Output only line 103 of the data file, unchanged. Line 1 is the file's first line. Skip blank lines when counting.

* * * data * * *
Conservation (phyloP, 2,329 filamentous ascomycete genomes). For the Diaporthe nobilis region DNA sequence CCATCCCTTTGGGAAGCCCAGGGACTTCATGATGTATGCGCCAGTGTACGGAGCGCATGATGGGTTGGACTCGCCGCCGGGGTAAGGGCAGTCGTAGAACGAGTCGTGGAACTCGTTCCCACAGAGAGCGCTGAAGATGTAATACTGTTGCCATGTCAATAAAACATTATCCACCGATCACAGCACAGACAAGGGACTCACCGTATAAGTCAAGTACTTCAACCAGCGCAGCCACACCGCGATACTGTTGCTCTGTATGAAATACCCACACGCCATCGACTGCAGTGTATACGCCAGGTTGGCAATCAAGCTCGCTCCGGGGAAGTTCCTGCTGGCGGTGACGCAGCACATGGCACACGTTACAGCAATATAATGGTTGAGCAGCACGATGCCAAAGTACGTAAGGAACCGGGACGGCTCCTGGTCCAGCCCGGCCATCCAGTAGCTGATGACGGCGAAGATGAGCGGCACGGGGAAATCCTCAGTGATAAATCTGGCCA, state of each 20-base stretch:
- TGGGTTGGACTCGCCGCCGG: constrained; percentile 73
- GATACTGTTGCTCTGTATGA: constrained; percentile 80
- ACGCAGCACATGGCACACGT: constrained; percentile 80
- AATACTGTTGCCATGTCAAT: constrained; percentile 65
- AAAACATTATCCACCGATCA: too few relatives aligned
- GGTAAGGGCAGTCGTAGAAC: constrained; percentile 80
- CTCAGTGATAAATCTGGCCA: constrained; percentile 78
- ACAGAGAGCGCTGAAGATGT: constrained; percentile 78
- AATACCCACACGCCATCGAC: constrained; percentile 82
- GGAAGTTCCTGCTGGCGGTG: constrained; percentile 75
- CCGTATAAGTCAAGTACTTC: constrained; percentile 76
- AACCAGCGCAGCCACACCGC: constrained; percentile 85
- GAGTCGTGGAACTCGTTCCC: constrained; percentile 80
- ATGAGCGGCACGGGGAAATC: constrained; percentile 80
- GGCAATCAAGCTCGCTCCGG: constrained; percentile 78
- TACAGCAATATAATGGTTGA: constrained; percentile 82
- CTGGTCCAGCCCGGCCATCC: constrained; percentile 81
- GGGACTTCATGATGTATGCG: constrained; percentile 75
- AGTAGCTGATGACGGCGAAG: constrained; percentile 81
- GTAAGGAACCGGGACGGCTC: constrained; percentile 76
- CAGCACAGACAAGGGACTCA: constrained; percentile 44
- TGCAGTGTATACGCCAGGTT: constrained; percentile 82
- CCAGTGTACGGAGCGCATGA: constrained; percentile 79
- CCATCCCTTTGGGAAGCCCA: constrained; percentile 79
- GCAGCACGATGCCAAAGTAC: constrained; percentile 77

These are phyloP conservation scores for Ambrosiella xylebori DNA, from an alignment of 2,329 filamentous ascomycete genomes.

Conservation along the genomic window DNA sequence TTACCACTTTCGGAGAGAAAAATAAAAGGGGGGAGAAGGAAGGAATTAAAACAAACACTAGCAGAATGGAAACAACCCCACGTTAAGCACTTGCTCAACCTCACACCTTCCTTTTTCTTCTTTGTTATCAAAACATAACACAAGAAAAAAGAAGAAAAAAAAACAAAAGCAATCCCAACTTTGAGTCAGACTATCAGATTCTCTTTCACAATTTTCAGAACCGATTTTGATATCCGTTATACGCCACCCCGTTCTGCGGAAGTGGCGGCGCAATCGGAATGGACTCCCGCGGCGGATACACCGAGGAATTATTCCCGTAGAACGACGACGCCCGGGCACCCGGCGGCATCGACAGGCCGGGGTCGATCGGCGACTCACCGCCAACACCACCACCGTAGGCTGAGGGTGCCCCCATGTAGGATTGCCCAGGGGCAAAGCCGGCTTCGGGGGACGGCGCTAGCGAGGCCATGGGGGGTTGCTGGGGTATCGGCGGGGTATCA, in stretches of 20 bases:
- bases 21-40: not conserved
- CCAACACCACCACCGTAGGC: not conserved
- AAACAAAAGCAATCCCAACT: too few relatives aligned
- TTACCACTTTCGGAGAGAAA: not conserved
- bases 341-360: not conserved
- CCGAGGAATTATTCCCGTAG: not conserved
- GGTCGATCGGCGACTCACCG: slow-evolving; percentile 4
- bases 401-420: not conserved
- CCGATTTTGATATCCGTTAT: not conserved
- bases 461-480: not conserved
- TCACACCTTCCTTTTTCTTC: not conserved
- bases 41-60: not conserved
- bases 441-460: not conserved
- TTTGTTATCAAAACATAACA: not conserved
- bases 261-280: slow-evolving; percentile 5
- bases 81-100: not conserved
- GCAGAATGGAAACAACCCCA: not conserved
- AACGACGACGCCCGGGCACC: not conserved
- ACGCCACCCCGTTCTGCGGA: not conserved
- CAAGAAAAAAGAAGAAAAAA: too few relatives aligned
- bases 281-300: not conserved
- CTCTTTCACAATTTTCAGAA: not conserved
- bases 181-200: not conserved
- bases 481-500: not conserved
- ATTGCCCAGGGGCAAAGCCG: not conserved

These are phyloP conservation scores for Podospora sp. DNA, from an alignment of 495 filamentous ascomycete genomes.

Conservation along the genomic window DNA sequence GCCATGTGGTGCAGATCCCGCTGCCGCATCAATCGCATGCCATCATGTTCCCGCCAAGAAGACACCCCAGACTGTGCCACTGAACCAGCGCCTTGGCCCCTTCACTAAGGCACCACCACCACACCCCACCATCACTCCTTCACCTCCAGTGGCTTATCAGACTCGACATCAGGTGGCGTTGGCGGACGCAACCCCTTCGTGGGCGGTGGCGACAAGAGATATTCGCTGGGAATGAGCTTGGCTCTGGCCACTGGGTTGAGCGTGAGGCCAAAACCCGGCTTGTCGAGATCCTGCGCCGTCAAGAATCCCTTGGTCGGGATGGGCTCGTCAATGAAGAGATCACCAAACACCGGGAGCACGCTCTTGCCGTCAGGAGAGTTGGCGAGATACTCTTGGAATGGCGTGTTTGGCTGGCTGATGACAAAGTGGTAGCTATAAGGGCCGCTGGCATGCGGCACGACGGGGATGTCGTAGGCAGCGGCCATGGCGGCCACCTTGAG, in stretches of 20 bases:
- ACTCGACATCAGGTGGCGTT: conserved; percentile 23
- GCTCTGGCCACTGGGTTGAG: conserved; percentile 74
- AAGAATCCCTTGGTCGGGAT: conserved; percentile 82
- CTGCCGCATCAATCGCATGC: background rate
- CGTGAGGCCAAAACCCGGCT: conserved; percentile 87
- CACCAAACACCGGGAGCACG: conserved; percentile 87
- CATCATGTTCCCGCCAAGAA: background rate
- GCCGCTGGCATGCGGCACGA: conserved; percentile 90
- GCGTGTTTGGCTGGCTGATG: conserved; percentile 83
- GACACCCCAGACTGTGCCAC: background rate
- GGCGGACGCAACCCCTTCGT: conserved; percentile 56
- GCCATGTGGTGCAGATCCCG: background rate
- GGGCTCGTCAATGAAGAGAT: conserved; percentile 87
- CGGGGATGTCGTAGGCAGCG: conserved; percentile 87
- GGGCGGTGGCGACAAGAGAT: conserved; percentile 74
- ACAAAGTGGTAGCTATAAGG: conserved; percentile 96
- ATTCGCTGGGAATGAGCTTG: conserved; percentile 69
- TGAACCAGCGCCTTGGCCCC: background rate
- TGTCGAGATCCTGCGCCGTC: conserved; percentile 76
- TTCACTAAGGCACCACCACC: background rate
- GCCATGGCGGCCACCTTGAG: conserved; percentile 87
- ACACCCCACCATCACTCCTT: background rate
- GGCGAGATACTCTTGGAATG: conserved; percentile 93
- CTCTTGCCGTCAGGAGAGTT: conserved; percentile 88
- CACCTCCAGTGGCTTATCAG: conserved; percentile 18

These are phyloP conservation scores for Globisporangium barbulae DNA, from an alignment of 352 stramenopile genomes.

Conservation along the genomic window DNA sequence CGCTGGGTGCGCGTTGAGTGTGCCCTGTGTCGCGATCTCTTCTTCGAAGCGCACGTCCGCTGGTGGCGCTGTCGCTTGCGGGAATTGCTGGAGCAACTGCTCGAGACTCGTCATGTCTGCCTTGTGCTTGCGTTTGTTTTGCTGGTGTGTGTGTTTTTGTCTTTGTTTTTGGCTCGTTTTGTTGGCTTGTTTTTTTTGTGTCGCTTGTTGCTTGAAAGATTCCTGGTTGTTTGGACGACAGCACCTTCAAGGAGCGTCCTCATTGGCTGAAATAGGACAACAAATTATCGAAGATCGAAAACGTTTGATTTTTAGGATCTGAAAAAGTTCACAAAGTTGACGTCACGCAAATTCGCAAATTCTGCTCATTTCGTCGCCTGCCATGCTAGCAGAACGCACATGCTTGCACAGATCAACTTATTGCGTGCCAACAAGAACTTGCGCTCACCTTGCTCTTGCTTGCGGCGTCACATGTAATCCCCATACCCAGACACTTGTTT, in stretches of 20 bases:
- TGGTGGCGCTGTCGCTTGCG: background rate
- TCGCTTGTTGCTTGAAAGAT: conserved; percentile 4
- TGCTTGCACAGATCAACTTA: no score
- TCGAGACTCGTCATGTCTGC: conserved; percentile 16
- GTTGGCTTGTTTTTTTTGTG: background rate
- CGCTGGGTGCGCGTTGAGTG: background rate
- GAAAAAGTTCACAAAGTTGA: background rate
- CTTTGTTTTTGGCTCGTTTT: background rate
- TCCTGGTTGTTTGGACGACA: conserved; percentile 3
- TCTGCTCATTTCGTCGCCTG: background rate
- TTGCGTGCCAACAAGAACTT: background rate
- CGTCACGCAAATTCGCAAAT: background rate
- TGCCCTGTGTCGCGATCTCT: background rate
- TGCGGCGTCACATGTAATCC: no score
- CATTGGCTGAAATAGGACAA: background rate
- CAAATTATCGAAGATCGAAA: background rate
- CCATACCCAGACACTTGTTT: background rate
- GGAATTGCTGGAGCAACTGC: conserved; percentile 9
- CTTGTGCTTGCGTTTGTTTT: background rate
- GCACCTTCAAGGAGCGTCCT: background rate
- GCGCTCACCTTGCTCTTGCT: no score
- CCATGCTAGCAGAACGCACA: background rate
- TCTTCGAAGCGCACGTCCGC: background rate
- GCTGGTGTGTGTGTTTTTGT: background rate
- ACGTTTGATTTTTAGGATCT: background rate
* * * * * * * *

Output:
- GCGCTCACCTTGCTCTTGCT: no score